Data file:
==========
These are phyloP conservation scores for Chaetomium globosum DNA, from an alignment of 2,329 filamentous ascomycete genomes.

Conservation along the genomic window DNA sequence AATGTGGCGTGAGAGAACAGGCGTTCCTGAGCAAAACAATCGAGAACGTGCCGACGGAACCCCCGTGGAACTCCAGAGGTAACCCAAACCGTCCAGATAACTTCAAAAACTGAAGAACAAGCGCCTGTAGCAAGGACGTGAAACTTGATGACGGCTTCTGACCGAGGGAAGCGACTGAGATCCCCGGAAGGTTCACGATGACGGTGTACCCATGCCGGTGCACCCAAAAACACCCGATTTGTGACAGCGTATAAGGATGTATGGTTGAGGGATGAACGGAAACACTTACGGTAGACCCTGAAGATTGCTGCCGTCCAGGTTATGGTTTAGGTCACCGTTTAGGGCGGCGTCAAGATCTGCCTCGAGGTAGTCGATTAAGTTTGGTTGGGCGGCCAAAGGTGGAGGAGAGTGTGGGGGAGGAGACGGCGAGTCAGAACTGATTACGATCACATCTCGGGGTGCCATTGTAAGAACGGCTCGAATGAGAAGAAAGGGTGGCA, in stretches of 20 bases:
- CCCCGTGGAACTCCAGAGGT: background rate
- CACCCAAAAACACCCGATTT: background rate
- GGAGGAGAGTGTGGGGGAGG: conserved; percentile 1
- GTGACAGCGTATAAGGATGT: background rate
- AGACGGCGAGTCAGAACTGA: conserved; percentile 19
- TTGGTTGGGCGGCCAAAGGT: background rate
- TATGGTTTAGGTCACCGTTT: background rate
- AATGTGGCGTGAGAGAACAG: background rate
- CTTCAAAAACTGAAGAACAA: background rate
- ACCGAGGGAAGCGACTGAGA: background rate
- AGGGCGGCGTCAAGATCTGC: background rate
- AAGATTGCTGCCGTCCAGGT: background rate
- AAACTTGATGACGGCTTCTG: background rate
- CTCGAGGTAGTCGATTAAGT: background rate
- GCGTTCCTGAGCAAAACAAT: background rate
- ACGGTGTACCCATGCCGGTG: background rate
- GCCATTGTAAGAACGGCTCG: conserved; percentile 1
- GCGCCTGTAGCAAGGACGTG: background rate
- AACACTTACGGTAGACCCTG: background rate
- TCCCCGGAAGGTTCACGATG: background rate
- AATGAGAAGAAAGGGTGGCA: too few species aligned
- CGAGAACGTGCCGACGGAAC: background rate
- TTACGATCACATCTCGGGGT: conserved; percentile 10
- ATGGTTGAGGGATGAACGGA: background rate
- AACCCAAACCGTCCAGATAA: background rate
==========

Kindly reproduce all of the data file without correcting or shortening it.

These are phyloP conservation scores for Chaetomium globosum DNA, from an alignment of 2,329 filamentous ascomycete genomes.

Conservation along the genomic window DNA sequence AATGTGGCGTGAGAGAACAGGCGTTCCTGAGCAAAACAATCGAGAACGTGCCGACGGAACCCCCGTGGAACTCCAGAGGTAACCCAAACCGTCCAGATAACTTCAAAAACTGAAGAACAAGCGCCTGTAGCAAGGACGTGAAACTTGATGACGGCTTCTGACCGAGGGAAGCGACTGAGATCCCCGGAAGGTTCACGATGACGGTGTACCCATGCCGGTGCACCCAAAAACACCCGATTTGTGACAGCGTATAAGGATGTATGGTTGAGGGATGAACGGAAACACTTACGGTAGACCCTGAAGATTGCTGCCGTCCAGGTTATGGTTTAGGTCACCGTTTAGGGCGGCGTCAAGATCTGCCTCGAGGTAGTCGATTAAGTTTGGTTGGGCGGCCAAAGGTGGAGGAGAGTGTGGGGGAGGAGACGGCGAGTCAGAACTGATTACGATCACATCTCGGGGTGCCATTGTAAGAACGGCTCGAATGAGAAGAAAGGGTGGCA, in stretches of 20 bases:
- CCCCGTGGAACTCCAGAGGT: background rate
- CACCCAAAAACACCCGATTT: background rate
- GGAGGAGAGTGTGGGGGAGG: conserved; percentile 1
- GTGACAGCGTATAAGGATGT: background rate
- AGACGGCGAGTCAGAACTGA: conserved; percentile 19
- TTGGTTGGGCGGCCAAAGGT: background rate
- TATGGTTTAGGTCACCGTTT: background rate
- AATGTGGCGTGAGAGAACAG: background rate
- CTTCAAAAACTGAAGAACAA: background rate
- ACCGAGGGAAGCGACTGAGA: background rate
- AGGGCGGCGTCAAGATCTGC: background rate
- AAGATTGCTGCCGTCCAGGT: background rate
- AAACTTGATGACGGCTTCTG: background rate
- CTCGAGGTAGTCGATTAAGT: background rate
- GCGTTCCTGAGCAAAACAAT: background rate
- ACGGTGTACCCATGCCGGTG: background rate
- GCCATTGTAAGAACGGCTCG: conserved; percentile 1
- GCGCCTGTAGCAAGGACGTG: background rate
- AACACTTACGGTAGACCCTG: background rate
- TCCCCGGAAGGTTCACGATG: background rate
- AATGAGAAGAAAGGGTGGCA: too few species aligned
- CGAGAACGTGCCGACGGAAC: background rate
- TTACGATCACATCTCGGGGT: conserved; percentile 10
- ATGGTTGAGGGATGAACGGA: background rate
- AACCCAAACCGTCCAGATAA: background rate